Posts Tagged "Thieves"

Stay alert for holiday fraud

Posted on Dec 23, 2013

Thieves and con artists thrive during the holidays. All that good cheer, all those weary and distracted shoppers, all that money being spent – it’s a fraudster’s paradise. Here are a few tips to keep the bad guys at bay, whether you’re shopping online or at your local mall. *Stick with reputable merchants. During the holidays, your e-mail in-box may be filled with unsolicited messages urging you to “click here.” Don’t. Scammers set up websites that mimic legitimate stores. Their sole purpose is to extract personal information from unwary consumers. If you don’t know the merchant, either type in the web address yourself or, better yet, shop elsewhere. *Take care with charities. Of course, many legitimate church groups and nonprofit organizations engage in fund-raising activities during the holidays. If you’re confident that the group is above-board, go ahead and donate. But if you catch a whiff that something’s not quite right – the solicitor is too pushy or the guy at your front door evades reasonable questions about the organization – hold on to your money. *Be attentive at the mall. Thieves love to lurk in and around shopping malls. So be aware. Take only the cash and credit cards you need to make purchases. Don’t be fooled by someone selling $10 Rolex watches or $50 Armani suits. Some crooks even hang out in store parking lots stalking potential targets. In one scam, a thief will approach a woman in a parked car and inform her that the vehicle is damaged. When she gets out to check, the thief’s partner absconds with the lady’s purse. If an activity or person seems suspicious, call 911 or mall security. *Be on guard with gift cards. These little pieces of plastic can be great stocking stuffers, but they’re also prime targets for crooks. Scammers have been known to copy numbers from gift cards hanging in store displays. They then call a toll-free number to learn when the card is activated and use the card number to make purchases. One way to avoid this is to buy from retailers who keep gift cards behind the checkout register. Gilliland & Associates, PC is a full-service CPA firm specializing in tax planning for individuals and businesses in the Northern Virginia area. We are based in Falls Church, VA and also service clients in the McLean and Tysons Corner, VA. Gilliland & Associates specializes known for our superior knowledge and aggressive interpretation and application of tax laws, we help you keep more of your earnings by finding you the lowest possible tax on your business or personal tax return. You can connect with us on Google+ <https://plus.google.com/108764776146415485651/posts> , LinkedIn <http://www.linkedin.com/in/gillilandcpa> , Facebook <https://www.facebook.com/gillilandcpa> , and Twitter...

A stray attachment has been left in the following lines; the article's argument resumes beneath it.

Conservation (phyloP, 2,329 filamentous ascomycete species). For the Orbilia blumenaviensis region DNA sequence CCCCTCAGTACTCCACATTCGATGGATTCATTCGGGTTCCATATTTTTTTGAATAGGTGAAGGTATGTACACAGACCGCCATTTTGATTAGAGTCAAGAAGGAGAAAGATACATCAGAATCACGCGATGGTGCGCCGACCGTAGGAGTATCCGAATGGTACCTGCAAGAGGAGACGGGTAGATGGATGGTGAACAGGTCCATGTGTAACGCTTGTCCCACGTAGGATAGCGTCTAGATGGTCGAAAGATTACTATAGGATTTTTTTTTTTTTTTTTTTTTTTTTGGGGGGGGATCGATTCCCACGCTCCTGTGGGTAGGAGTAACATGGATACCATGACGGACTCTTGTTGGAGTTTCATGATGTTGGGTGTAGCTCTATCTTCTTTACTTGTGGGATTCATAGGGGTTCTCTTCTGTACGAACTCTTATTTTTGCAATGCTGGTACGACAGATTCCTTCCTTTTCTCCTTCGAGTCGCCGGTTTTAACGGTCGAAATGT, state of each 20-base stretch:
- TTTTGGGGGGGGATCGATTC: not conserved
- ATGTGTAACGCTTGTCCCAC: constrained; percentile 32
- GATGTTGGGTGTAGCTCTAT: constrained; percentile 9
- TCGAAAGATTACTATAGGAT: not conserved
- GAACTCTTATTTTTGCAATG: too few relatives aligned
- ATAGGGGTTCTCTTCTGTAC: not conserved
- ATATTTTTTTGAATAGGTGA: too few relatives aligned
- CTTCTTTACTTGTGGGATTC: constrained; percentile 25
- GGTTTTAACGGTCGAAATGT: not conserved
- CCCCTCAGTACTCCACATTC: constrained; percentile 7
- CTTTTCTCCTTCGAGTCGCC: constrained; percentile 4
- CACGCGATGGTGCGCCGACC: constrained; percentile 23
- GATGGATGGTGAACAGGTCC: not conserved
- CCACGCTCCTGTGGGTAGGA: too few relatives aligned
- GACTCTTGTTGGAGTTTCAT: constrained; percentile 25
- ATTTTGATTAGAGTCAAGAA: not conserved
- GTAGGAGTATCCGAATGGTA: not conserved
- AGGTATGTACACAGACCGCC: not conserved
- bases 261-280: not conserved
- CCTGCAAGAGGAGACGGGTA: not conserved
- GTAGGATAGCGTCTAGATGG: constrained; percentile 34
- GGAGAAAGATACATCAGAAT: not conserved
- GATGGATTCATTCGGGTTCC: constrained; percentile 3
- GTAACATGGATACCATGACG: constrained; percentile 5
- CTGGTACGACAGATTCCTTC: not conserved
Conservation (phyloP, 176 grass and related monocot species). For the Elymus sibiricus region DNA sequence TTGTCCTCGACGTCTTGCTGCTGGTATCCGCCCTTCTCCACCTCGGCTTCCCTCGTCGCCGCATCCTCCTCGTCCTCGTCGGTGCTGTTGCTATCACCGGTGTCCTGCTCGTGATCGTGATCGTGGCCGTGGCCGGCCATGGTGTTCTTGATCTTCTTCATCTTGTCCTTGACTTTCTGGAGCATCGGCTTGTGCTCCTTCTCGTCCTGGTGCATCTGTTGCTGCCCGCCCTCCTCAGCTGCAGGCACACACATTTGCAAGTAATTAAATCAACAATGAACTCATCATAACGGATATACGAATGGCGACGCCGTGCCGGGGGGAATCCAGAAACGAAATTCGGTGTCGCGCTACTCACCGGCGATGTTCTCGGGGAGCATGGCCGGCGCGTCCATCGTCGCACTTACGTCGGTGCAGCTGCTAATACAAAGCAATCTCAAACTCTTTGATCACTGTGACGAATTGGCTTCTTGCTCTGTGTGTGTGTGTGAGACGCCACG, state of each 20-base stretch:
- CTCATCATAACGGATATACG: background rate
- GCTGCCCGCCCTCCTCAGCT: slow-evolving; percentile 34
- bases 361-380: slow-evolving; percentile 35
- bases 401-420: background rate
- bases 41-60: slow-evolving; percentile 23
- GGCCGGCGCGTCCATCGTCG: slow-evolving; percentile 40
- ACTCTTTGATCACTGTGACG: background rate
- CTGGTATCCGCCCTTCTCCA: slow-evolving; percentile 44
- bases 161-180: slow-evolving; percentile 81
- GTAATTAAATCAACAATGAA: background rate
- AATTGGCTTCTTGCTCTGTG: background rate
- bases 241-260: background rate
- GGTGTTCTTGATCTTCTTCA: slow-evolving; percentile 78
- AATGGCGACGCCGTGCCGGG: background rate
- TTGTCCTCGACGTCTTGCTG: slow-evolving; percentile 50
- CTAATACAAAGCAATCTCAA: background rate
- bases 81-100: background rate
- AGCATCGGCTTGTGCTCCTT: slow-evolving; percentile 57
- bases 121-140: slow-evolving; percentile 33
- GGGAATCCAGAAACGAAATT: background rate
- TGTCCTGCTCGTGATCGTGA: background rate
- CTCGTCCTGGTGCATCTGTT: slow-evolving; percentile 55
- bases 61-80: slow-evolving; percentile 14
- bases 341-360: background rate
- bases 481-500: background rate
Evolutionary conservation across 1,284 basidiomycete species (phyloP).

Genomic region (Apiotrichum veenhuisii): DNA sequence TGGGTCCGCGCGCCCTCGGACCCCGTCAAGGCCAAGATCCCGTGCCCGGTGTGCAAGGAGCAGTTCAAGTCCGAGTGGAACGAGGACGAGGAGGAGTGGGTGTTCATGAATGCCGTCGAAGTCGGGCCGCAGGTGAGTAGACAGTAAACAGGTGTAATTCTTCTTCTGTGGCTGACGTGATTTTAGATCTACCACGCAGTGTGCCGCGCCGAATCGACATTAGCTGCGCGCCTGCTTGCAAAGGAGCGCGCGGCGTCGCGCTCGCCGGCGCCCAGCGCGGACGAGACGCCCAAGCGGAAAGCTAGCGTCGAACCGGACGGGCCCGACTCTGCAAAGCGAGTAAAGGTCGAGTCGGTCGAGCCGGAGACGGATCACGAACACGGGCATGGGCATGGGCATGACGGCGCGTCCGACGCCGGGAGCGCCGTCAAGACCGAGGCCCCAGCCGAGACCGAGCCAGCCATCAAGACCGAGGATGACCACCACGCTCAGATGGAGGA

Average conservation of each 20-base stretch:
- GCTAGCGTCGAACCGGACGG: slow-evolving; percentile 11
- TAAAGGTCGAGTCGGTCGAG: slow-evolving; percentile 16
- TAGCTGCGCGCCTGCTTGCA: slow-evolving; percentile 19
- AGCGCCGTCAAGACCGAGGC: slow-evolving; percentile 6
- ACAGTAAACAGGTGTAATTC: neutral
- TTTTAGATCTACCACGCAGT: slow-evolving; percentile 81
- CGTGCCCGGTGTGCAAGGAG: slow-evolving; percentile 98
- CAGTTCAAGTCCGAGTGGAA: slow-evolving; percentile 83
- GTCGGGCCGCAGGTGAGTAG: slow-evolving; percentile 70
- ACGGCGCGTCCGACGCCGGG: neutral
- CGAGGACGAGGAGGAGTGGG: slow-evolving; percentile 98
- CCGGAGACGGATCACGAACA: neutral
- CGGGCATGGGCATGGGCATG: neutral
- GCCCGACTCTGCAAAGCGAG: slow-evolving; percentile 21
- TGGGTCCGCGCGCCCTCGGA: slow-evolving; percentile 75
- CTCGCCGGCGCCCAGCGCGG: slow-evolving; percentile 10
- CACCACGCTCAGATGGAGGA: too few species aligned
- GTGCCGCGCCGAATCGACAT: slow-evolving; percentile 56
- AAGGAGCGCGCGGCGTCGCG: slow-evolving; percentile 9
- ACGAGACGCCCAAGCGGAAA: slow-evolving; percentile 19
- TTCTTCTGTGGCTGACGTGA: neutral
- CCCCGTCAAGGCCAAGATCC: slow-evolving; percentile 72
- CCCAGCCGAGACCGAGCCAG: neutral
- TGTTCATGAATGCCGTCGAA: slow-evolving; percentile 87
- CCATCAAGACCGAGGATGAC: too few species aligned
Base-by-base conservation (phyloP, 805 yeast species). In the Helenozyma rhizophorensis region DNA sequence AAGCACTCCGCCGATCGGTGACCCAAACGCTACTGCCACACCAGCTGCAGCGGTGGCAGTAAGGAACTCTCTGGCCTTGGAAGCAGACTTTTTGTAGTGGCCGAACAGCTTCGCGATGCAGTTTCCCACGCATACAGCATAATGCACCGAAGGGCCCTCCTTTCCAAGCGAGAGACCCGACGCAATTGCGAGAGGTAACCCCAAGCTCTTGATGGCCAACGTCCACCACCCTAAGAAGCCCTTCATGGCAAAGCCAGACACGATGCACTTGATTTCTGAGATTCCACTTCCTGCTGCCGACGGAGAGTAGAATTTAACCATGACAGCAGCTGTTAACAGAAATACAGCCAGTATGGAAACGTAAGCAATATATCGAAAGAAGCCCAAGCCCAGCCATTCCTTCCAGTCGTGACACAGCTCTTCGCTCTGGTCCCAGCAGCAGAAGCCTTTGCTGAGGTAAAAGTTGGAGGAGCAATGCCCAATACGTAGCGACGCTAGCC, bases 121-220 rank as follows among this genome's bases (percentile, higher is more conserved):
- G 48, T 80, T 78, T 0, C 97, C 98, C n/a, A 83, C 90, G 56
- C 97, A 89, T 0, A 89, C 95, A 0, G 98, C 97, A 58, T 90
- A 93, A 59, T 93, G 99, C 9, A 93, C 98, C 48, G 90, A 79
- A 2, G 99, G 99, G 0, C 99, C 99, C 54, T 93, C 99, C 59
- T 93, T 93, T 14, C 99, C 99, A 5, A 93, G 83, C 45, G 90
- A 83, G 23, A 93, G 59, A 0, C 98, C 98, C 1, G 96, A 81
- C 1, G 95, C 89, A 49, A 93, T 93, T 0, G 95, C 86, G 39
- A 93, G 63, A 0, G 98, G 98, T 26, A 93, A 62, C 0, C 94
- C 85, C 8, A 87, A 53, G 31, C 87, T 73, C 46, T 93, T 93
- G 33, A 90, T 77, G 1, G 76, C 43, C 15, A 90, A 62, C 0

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IRS cautions taxpayers about identity theft

Posted on Mar 15, 2013

The IRS has made preventing identity theft a top priority this year. Here’s what identity thieves have been doing: They steal a taxpayer’s personal information and use it to file a tax return claiming a refund under the taxpayer’s name. Then when the taxpayer actually files a return, the IRS won’t accept it and notifies the taxpayer that a return under his name and ID number has already been filed. The IRS recommends that taxpayers should do the following in order to avoid becoming an identity theft victim: * Guard your personal information. Identity thieves can get your information by stealing your wallet or purse, going through your trash, or posing as someone who needs your information for a legitimate reason. * Watch out for IRS impersonators. Don’t fall for phone calls, faxes, e-mails, or other contacts made by people claiming to be from the IRS. Don’t respond to the message. Don’t open any attachments in an e-mail or click on any links. Do not enter your personal information. The IRS recommends that you enter “phishing” in the search box at the top of its website (www.irs.gov) to get more information on avoiding tax scams. E-mail suspected scams to phishing@irs.gov. * Protect information on your computer. Protect your tax information with a password, and once you’re finished with your tax data, take it off your hard...

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